Roku to Offer Subscription Video Market Similar to Amazon’s

According to sources, Roku will debut a marketplace similar to Amazon Channels, allowing consumers to sign up for video subscription services without downloading separate apps on Roku devices. Roku already offers access to HBO Now, CBS All Access and other subscription services via its channel store, but, up until now, consumers have needed to download a dedicated app (which Roku calls a “channel”) onto their device and then sign up for the service. The new marketplace is expected to make it much easier to access such services.

Variety reports that, “the company has also been working on the next generation of its billing platform, dubbed Roku Pay, to make it easier for consumers to pay for these services,” also quite similar to Amazon Channels.


Available only to Prime members, Amazon Channels, which debuted in 2015, “offers consumers the ability to easily sign up for over 235 video subscription services directly from their Fire TV device.” When a Prime member does subscribe to paid channels, the content is presented “right next to Amazon’s Prime Video catalog.”

This approach “has led to Amazon becoming a major force in the à la carte subscription business,” with The Diffusion Group estimating that Amazon sells more than 50 percent of all online HBO subscriptions in the U.S. Smaller operators have added that “Channels has become a major part of their business.”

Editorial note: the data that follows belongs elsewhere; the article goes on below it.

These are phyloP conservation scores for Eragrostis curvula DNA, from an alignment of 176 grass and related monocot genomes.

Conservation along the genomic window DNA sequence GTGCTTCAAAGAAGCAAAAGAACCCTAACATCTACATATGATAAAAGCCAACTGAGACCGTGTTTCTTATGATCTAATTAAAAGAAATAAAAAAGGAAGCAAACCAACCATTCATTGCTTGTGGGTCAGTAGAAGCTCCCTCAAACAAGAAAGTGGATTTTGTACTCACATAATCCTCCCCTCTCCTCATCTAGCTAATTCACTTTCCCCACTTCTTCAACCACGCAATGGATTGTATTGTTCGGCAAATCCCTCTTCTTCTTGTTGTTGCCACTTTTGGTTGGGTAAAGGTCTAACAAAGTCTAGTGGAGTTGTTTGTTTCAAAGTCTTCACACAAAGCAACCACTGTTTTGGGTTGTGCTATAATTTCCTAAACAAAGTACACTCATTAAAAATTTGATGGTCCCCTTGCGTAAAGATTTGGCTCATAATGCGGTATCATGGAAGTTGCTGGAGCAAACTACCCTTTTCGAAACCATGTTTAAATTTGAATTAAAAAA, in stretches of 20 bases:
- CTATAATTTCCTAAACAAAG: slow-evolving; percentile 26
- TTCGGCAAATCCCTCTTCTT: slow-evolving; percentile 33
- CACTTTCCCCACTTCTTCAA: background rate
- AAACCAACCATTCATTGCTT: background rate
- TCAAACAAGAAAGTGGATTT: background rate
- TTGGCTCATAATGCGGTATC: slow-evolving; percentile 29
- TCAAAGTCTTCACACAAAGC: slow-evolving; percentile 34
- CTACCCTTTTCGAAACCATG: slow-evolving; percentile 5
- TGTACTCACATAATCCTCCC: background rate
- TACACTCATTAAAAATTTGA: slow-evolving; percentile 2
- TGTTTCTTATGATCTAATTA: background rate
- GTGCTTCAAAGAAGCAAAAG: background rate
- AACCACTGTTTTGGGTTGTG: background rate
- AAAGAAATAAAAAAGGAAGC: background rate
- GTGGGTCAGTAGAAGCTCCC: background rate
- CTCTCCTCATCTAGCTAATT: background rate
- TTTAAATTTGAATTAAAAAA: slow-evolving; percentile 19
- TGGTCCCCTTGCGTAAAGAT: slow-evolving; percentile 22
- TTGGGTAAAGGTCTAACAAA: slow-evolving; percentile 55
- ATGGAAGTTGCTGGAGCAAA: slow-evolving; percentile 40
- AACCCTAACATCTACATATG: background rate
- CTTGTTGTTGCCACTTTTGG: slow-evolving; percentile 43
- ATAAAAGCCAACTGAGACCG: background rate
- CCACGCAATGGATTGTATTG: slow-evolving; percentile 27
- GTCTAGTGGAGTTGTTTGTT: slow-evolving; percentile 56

Bloomberg also reported that Apple is trying a similar approach, by reselling video subscriptions via its TV app. Its subscription marketplace, however, “reportedly won’t launch before 2019, whereas Roku is looking to debut its service soon.”

Roku’s business model is to grow its user base with “affordable streaming devices as well as partnerships with TV manufacturers,” and make its revenue with ads and services. In Q1 this year, for the first time in the company’s history, its revenue from ads and services surpassed hardware sales.

One of the company’s 10 most popular channels on its devices is its Roku Channel, “a free, ad-supported service that aggregates catalog titles from major Hollywood studios and other online content providers.” The paid subscription services will either be integrated into Roku Channel or a separate channel.

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